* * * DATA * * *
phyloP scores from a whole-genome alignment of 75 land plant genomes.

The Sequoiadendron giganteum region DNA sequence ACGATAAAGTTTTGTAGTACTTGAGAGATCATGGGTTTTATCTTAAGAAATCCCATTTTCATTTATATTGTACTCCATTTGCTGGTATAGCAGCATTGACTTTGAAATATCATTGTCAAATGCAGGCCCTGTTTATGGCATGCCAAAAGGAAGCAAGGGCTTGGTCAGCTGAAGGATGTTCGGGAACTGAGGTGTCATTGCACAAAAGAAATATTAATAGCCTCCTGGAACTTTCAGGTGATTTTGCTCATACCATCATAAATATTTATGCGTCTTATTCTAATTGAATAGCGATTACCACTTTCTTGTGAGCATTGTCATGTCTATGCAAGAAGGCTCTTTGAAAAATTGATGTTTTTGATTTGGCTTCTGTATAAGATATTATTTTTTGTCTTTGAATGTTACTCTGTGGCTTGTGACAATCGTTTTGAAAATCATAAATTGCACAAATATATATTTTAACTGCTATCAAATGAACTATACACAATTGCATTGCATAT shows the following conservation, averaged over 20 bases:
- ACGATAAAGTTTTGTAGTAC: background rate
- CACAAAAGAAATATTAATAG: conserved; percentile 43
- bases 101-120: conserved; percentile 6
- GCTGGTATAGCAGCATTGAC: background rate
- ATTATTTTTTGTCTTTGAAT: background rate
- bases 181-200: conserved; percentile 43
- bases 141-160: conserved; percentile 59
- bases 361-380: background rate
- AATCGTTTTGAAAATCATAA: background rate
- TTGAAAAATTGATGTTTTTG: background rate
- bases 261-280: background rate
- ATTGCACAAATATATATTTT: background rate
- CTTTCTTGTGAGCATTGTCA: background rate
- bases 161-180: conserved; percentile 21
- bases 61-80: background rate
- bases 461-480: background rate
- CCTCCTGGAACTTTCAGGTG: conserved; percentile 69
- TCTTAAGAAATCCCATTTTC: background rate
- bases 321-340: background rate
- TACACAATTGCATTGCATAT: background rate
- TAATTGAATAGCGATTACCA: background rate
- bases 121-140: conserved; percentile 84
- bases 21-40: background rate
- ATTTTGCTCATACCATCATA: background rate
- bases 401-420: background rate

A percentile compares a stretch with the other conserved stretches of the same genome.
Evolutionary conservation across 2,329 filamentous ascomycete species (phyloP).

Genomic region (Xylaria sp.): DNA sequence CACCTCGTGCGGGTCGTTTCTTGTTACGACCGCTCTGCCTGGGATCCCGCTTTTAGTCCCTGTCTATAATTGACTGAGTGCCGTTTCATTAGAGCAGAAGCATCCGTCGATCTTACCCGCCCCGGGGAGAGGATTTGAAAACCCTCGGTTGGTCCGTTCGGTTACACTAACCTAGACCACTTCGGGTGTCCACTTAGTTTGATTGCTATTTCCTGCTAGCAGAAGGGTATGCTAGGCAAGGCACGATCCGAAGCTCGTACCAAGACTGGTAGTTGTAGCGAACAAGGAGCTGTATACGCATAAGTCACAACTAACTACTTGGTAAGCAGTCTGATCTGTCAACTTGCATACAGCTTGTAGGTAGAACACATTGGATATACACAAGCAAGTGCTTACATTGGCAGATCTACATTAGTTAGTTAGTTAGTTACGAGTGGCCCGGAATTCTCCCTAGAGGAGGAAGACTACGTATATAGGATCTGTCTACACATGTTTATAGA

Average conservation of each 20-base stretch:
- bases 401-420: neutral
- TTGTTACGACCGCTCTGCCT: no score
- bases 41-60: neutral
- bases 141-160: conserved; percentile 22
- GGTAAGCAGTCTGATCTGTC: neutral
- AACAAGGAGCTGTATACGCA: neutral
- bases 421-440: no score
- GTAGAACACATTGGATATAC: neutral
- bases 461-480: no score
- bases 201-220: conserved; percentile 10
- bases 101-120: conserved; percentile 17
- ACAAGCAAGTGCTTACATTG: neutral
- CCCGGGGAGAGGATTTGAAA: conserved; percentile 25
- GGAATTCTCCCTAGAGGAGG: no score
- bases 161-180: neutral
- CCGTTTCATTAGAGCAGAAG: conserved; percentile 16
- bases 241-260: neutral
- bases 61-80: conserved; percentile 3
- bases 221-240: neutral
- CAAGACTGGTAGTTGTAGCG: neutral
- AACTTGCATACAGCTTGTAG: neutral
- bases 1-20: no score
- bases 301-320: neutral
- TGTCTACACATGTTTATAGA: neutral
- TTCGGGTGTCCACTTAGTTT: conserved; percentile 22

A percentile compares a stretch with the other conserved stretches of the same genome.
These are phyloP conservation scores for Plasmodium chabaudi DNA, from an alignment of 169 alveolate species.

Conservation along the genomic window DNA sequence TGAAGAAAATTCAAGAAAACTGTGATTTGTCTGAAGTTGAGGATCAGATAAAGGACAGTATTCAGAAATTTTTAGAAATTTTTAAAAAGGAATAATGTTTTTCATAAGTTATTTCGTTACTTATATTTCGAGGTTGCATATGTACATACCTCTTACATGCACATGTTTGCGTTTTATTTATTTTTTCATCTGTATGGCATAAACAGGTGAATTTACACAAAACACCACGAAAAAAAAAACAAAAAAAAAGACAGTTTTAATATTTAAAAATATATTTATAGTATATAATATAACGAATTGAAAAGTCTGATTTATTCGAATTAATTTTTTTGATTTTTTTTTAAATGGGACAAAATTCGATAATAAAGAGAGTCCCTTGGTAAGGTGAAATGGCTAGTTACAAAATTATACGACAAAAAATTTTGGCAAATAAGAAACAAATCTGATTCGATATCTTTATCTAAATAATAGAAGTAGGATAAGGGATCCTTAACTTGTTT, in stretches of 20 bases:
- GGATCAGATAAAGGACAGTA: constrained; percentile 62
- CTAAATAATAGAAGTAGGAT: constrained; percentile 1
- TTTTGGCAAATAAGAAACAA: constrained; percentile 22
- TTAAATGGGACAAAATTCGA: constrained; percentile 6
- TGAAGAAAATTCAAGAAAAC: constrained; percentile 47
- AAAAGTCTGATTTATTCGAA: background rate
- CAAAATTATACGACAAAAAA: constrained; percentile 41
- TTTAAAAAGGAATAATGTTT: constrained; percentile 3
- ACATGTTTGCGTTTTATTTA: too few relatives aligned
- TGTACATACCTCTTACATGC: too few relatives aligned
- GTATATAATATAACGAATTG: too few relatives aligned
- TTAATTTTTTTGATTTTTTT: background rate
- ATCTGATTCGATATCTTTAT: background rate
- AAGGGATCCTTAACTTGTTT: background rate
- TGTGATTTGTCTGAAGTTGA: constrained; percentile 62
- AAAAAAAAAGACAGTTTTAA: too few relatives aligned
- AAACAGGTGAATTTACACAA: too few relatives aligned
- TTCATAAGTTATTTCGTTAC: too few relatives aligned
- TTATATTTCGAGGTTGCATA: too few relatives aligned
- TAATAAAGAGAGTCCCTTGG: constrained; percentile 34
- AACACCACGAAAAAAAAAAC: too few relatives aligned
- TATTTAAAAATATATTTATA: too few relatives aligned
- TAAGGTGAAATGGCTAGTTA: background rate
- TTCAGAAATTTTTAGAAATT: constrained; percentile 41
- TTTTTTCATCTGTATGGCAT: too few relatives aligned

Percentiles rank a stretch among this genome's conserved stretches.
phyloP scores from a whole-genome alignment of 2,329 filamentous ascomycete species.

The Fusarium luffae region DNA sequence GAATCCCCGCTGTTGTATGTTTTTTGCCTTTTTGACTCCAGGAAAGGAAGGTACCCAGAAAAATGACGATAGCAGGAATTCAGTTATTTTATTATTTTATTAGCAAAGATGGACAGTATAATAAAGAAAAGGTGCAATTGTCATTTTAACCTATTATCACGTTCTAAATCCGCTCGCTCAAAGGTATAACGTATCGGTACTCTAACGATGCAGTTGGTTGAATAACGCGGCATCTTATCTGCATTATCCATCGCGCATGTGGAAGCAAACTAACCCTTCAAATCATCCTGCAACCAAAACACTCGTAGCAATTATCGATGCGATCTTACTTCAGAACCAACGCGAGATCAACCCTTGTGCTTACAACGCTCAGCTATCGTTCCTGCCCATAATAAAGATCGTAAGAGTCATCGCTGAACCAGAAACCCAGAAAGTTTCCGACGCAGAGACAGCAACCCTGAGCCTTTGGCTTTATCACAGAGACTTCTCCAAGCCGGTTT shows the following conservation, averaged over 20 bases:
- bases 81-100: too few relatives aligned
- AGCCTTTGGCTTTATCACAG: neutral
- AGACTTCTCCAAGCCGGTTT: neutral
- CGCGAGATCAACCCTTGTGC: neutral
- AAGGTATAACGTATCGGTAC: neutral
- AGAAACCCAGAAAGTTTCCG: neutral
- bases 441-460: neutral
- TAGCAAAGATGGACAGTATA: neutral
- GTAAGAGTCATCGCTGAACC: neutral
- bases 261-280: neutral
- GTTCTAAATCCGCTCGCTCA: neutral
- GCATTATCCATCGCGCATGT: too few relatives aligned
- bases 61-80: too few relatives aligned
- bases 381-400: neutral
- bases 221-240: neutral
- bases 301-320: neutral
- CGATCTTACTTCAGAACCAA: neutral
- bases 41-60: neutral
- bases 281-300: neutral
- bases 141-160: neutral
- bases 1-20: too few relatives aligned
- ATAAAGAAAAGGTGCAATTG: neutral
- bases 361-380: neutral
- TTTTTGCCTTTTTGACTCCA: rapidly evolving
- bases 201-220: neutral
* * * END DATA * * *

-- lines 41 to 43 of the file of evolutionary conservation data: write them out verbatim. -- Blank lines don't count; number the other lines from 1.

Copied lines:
- bases 201-220: conserved; percentile 10
- bases 101-120: conserved; percentile 17
- ACAAGCAAGTGCTTACATTG: neutral